94 Mins(2 out of 5)
Reviewed by: Sam Hollis
Despite Charlotte Rampling’s mesmerising performance, Juniper often feels like a self-aggrandising hodgepodge, so in awe of its star that it loses sight of what the story is trying to achieve. Though it touches on suicide, isolation, mortality, and familial disconnect, the film’s primary message seems to be, ‘can you believe it? We got Charlotte Rampling!’
Juniper introduces George Ferrier as Sam, a self-destructive 17-year-old who begrudgingly returns home from boarding school for the weekend with his dad Robert (Márton Csókás), with whom he barely speaks. There he meets his wheelchair-bound grandmother Ruth (Rampling), a viciously demanding former war photographer with a love for the bottle who has returned to New Zealand from England, and a battle of wills begins.
From that brief synopsis, you might assume Sam is our lead, and I think he is, but the filmmakers don’t. While the opening sequences paint a vivid (if not slightly ham-fisted) portrait of teen angst, the second Ruth is introduced, all that falls by the wayside. To utilise Rampling’s talents sparingly would have been a brave and effective creative decision, but writer-director Matthew Saville loses his nerve early, and Juniper quickly becomes a novelty vehicle for Rampling that follows a trajectory we’ve explored on screen time and time again.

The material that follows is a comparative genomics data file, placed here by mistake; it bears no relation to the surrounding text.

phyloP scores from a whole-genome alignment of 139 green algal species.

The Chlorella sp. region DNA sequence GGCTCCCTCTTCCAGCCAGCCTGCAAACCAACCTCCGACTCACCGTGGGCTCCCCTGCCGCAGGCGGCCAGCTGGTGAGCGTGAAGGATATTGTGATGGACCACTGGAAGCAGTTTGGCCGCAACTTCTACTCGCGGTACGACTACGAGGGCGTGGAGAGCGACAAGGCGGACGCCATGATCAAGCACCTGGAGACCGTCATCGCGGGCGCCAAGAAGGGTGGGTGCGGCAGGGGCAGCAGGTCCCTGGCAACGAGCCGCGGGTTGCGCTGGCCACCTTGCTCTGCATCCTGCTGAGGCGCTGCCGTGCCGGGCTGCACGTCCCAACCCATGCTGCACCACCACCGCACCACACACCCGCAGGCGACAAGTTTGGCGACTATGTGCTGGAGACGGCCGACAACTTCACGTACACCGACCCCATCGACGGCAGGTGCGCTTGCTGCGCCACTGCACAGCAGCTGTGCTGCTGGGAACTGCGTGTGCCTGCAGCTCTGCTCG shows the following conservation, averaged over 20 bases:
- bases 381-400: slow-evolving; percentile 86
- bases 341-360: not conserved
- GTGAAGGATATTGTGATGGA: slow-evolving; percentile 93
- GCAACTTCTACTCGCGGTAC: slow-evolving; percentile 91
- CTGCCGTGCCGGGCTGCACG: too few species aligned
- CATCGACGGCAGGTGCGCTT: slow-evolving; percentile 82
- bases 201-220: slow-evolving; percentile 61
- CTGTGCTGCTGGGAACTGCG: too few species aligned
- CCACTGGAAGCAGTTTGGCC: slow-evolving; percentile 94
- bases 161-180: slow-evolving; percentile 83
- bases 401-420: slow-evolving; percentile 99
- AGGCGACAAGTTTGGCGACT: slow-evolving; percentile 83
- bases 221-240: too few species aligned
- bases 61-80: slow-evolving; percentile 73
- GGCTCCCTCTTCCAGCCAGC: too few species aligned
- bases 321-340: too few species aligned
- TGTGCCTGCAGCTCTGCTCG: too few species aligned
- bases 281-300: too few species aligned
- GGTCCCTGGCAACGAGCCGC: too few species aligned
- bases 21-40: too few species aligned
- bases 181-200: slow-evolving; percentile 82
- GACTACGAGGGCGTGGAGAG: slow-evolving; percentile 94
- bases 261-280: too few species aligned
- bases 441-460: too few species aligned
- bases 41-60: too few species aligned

The temptation to give Rampling as much screen time as possible is understandable; she is undeniably magnetic. Poised and charming despite the vile nature of her character, it’s hard to imagine the film would have sustained my gaze had it not been for her ability to add pathos to every line. Ruth, however – like much of the ensemble – is severely underwritten, particularly apparent when the script attempts to break silence with humour; in other words, she says “f**k” a lot, which as we all know, is a very naughty word for an old woman to use.
Sarcasm aside, many people will still find ways to connect with Juniper. Its characters, though somewhat synthetic, are inherently relatable and its story tried and true. In a year of red-hot Kiwi releases, Juniper just isn’t the standout it should be.